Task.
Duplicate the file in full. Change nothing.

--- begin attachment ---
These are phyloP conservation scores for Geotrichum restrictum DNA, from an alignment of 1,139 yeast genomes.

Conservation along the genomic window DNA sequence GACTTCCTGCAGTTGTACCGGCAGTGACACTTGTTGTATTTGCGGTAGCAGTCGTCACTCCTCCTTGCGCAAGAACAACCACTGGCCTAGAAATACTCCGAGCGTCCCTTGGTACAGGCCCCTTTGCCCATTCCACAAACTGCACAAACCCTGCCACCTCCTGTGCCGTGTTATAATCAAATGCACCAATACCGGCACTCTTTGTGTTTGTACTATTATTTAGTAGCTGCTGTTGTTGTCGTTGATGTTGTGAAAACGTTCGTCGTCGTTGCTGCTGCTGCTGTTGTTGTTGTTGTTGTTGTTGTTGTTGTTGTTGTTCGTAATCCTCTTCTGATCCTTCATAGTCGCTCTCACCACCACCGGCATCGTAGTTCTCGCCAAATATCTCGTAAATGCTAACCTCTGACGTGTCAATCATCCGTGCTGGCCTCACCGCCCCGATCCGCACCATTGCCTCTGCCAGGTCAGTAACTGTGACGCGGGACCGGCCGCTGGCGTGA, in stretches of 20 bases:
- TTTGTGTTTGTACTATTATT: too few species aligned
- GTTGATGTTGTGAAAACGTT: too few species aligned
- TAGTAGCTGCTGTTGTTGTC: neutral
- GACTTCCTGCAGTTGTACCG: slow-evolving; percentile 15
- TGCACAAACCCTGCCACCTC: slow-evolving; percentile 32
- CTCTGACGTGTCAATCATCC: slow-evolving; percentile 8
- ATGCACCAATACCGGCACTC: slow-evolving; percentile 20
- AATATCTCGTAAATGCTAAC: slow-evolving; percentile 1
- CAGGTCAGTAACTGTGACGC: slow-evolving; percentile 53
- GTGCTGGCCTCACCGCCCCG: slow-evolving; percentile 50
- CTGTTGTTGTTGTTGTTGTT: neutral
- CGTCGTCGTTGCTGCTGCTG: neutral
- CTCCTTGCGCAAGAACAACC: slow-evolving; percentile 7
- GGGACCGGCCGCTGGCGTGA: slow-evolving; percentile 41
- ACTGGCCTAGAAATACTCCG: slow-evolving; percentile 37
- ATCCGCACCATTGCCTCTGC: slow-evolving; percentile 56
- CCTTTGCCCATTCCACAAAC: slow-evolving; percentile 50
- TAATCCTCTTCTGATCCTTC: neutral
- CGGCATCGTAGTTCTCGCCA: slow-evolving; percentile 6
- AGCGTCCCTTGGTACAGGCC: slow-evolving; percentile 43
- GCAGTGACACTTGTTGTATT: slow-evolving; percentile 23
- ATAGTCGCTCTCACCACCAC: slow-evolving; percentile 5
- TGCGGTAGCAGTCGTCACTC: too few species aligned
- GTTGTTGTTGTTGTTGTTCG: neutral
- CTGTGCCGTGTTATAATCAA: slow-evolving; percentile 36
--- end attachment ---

These are phyloP conservation scores for Geotrichum restrictum DNA, from an alignment of 1,139 yeast genomes.

Conservation along the genomic window DNA sequence GACTTCCTGCAGTTGTACCGGCAGTGACACTTGTTGTATTTGCGGTAGCAGTCGTCACTCCTCCTTGCGCAAGAACAACCACTGGCCTAGAAATACTCCGAGCGTCCCTTGGTACAGGCCCCTTTGCCCATTCCACAAACTGCACAAACCCTGCCACCTCCTGTGCCGTGTTATAATCAAATGCACCAATACCGGCACTCTTTGTGTTTGTACTATTATTTAGTAGCTGCTGTTGTTGTCGTTGATGTTGTGAAAACGTTCGTCGTCGTTGCTGCTGCTGCTGTTGTTGTTGTTGTTGTTGTTGTTGTTGTTGTTGTTCGTAATCCTCTTCTGATCCTTCATAGTCGCTCTCACCACCACCGGCATCGTAGTTCTCGCCAAATATCTCGTAAATGCTAACCTCTGACGTGTCAATCATCCGTGCTGGCCTCACCGCCCCGATCCGCACCATTGCCTCTGCCAGGTCAGTAACTGTGACGCGGGACCGGCCGCTGGCGTGA, in stretches of 20 bases:
- TTTGTGTTTGTACTATTATT: too few species aligned
- GTTGATGTTGTGAAAACGTT: too few species aligned
- TAGTAGCTGCTGTTGTTGTC: neutral
- GACTTCCTGCAGTTGTACCG: slow-evolving; percentile 15
- TGCACAAACCCTGCCACCTC: slow-evolving; percentile 32
- CTCTGACGTGTCAATCATCC: slow-evolving; percentile 8
- ATGCACCAATACCGGCACTC: slow-evolving; percentile 20
- AATATCTCGTAAATGCTAAC: slow-evolving; percentile 1
- CAGGTCAGTAACTGTGACGC: slow-evolving; percentile 53
- GTGCTGGCCTCACCGCCCCG: slow-evolving; percentile 50
- CTGTTGTTGTTGTTGTTGTT: neutral
- CGTCGTCGTTGCTGCTGCTG: neutral
- CTCCTTGCGCAAGAACAACC: slow-evolving; percentile 7
- GGGACCGGCCGCTGGCGTGA: slow-evolving; percentile 41
- ACTGGCCTAGAAATACTCCG: slow-evolving; percentile 37
- ATCCGCACCATTGCCTCTGC: slow-evolving; percentile 56
- CCTTTGCCCATTCCACAAAC: slow-evolving; percentile 50
- TAATCCTCTTCTGATCCTTC: neutral
- CGGCATCGTAGTTCTCGCCA: slow-evolving; percentile 6
- AGCGTCCCTTGGTACAGGCC: slow-evolving; percentile 43
- GCAGTGACACTTGTTGTATT: slow-evolving; percentile 23
- ATAGTCGCTCTCACCACCAC: slow-evolving; percentile 5
- TGCGGTAGCAGTCGTCACTC: too few species aligned
- GTTGTTGTTGTTGTTGTTCG: neutral
- CTGTGCCGTGTTATAATCAA: slow-evolving; percentile 36